A GOLD medal that is a product of years of going through a tough process is how Hidilyn F. Diaz describes her breakthrough performance at the Tokyo Olympic Games.
Speaking at an online forum hosted by the Foreign Correspondents Association of the Philippines (FOCAP) on Thursday, Ms. Diaz shared her golden conquest took a while to be completed and had its many ups and downs.
“I first competed in the Olympics in 2008 as a wild card in China and at the time, I really did not know what it was all about. In 2012 in London, I tried to perform better but did not do well. Then 2016, in Rio, I won silver. After that, I felt I could still go at it in Tokyo,” said Ms. Diaz.
But preparations for the 2020 Olympics, which was rescheduled this year, turned out to be tougher than what she expected with the coronavirus coming into play.
Ms. Diaz said that good thing that her supporters both in government and private sector provided her with the opportunity to surround herself with a group of people, collectively known as “Team HD,” who stuck by her and helped her stay the course to achieve her Olympic dreams.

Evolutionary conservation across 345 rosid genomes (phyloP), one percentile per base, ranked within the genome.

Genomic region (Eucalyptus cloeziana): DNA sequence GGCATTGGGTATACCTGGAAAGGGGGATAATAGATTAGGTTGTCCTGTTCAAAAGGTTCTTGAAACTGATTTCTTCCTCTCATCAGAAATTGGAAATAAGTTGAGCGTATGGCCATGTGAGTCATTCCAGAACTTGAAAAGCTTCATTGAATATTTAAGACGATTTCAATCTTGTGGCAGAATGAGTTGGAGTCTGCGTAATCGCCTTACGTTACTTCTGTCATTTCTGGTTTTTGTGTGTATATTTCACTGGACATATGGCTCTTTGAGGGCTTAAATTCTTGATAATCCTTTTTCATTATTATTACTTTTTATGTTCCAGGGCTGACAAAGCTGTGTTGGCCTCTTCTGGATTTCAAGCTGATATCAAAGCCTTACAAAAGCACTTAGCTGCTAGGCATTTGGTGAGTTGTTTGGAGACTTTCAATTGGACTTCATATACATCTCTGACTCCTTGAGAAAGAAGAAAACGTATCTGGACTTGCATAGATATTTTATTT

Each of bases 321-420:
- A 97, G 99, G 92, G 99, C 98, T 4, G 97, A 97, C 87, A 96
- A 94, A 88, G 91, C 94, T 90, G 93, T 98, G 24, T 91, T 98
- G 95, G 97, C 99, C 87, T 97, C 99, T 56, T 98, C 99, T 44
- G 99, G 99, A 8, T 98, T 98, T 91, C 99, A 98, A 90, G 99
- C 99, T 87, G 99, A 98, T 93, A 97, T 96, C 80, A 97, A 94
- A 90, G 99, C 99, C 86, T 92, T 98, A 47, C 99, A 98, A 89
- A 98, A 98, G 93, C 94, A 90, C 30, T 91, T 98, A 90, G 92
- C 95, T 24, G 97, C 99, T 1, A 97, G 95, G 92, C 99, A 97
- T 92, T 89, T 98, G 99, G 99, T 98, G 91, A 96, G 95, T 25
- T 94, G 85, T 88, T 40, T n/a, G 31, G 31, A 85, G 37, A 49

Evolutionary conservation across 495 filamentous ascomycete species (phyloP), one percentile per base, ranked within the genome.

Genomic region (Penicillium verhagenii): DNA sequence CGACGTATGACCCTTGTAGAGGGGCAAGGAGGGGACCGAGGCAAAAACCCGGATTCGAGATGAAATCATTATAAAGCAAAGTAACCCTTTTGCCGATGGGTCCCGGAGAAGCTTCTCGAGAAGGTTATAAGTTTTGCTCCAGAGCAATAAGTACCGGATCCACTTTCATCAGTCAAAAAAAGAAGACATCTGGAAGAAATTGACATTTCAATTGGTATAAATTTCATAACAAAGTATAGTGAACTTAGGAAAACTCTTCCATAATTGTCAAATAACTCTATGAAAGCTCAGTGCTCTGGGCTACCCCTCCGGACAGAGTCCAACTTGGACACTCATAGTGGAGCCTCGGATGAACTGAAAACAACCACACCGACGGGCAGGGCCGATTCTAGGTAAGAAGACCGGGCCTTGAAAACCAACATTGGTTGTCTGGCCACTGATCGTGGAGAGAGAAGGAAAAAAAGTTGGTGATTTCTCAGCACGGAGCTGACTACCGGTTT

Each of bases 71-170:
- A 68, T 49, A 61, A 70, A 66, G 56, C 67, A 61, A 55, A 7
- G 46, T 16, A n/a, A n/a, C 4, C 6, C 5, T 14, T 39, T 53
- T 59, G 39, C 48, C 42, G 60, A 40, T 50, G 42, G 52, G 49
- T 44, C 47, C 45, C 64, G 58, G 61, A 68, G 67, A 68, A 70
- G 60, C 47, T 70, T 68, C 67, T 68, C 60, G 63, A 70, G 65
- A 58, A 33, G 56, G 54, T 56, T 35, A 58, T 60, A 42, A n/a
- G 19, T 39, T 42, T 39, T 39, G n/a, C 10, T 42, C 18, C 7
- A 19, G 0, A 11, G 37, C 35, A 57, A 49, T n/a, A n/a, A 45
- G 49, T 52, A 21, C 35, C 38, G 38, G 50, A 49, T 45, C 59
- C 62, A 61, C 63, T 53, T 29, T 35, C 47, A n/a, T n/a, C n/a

The team is composed of Chinese head coach Gao Kaiwen, strength and conditioning coach Julius Naranjo, nutritionist Jeaneth Aro and psychologist Dr. Karen Trinidad.
“They (team) are the big difference this time around. I have them to guide me and prepare me. I could not have done it without them,” she said.
Ms. Diaz and her team spent much of the last two years training in Malaysia for the Olympics.
They stayed there far longer than what was scheduled as the pandemic prevented them from going back to the country with all the restrictions in effect both in Malaysia and in the Philippines.
Early on it was very tough, Ms. Diaz said, as they did not have the needed equipment for their training. But with collective resilience and go-getting mind-set, they were able to pull through.
“We just never gave up. We moved forward and made do at first of what we had,” she said. “I really wanted to win, not only for myself and the country, but also for my team.”
As to her future plans, she said she will continue to compete in the World Championships later this year, and in the Southeast Asian Games and Asian Games in 2022.
The next Olympics in Paris in 2024 is still something she will evaluate first.
“For Paris, I will still have to see where my body is at. And if I can still do it, then I’ll go for it.”
Ms. Diaz expressed hope that following her gold medal win, more Filipinos will be inspired to pursue their passions and dreams, whether in sports or something else.
“Fate may have brought me to where I am right now, but I just went for what I wanted to accomplish. I encourage everyone to keep reaching for their goals. Work hard to achieve them. Anything is possible.” — Michael Angelo S. Murillo